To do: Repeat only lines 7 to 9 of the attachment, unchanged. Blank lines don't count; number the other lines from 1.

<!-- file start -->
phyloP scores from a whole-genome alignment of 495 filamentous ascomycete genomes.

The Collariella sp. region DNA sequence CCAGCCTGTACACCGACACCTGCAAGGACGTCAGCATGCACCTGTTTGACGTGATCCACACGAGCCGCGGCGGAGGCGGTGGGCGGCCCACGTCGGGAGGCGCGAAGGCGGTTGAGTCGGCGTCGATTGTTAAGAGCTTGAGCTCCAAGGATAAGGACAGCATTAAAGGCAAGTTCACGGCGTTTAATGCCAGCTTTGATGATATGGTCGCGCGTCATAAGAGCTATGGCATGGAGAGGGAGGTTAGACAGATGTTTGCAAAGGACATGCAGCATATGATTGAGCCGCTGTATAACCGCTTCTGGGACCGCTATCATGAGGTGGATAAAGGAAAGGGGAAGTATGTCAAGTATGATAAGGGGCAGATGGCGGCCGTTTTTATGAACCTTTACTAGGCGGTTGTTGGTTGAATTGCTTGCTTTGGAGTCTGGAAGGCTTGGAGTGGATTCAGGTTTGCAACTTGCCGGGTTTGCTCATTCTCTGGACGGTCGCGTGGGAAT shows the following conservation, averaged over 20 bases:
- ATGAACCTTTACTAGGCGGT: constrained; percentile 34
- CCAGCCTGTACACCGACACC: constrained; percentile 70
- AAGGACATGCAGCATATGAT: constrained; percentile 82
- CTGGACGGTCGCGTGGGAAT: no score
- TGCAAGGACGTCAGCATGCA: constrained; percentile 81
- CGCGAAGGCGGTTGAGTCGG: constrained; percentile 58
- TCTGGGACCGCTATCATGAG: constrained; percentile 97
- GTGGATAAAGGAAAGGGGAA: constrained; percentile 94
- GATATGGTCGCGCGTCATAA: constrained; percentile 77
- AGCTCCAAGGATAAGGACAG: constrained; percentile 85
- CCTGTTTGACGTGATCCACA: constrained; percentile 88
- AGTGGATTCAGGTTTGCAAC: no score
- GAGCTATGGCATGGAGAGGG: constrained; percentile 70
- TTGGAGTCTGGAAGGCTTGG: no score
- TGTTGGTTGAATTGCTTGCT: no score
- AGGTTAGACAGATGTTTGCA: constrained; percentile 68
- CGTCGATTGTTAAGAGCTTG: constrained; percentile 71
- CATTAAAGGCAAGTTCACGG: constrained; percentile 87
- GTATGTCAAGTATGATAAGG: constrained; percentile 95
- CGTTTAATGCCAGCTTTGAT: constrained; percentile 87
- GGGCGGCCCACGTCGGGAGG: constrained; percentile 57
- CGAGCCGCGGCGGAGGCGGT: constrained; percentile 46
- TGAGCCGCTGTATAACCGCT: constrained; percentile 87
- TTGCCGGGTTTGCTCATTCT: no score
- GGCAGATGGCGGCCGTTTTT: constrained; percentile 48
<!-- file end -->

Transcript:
- TGCAAGGACGTCAGCATGCA: constrained; percentile 81
- CGCGAAGGCGGTTGAGTCGG: constrained; percentile 58
- TCTGGGACCGCTATCATGAG: constrained; percentile 97